Trailing 11-5, Padraig Harrington's team needed a comeback greater than the one produced at Medinah in 2012 to retain the trophy, with the United States needing just three and a half points from the 12 singles.
Rahm had been in brilliant form over the first two days, partnering Sergio Garcia to three wins and also halving his match alongside Tyrrell Hatton, but quickly found himself four down to an inspired Scottie Scheffler.
Scheffler birdied the first four holes before Rahm was able to stop the rot with a birdie of his own on the fifth, but there was also plenty of other red on the board to the delight of the home fans.
Patrick Cantlay was three up on Shane Lowry in match two, Bryson DeChambeau drove the green on the first and made eagle as he moved into a two-hole lead on Garcia and Collin Morikawa won three holes in a row to overturn an early deficit to Viktor Hovland.
The good news for Europe was that Rory McIlroy looked to have rediscovered his form as he led Xander Schauffele by two holes with eight to play, but it looked to be too little, too late after three previous defeats for the former world number one.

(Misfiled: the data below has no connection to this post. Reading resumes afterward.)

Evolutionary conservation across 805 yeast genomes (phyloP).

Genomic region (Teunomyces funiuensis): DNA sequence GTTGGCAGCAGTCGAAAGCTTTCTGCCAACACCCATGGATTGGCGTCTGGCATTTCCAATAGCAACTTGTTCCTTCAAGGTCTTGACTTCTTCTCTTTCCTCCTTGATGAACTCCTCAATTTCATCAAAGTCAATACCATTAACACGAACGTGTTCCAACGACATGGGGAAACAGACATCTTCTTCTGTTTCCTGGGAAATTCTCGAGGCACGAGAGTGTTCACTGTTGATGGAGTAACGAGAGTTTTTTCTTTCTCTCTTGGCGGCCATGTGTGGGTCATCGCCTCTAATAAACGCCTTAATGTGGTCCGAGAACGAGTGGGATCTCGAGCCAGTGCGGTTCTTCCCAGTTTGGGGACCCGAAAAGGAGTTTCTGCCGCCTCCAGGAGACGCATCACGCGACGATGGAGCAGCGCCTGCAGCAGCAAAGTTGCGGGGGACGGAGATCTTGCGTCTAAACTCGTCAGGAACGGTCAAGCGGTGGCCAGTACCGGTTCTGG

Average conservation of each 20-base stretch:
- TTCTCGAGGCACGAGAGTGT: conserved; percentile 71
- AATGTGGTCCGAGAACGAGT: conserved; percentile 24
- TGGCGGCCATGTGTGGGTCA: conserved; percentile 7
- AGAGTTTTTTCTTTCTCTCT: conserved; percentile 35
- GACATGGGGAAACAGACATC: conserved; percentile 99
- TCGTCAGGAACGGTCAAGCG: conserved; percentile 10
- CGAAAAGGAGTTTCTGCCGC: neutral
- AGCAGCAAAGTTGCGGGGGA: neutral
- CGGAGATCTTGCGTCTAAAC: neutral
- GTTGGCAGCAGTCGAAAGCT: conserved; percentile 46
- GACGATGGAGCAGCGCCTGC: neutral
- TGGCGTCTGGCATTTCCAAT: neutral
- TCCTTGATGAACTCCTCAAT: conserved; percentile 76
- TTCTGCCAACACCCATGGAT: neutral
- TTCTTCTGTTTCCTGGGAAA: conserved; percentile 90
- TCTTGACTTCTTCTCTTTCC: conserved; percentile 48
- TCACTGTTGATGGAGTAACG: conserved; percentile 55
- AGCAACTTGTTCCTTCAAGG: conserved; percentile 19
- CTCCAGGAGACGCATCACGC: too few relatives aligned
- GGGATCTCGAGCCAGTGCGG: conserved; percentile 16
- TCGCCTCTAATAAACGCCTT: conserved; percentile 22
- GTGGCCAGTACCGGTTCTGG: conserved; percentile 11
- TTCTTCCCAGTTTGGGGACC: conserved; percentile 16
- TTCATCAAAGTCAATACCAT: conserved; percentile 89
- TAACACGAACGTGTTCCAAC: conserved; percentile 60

McIlroy had also lost his last two singles matches when going out first, but Harrington told Sky Sports: "Clearly Rory is a champion so let him go and lead.
"He has led this team quite a bit and has done a job amongst the team so why not? Put him out there and see what he can do. If he can take Xander down, who is obviously playing well, that is a great bit of inspiration for the team.
"He wanted it (the first spot), that's for sure, but it was our decision at the end of the day. Everyone is happy with where they are playing for sure."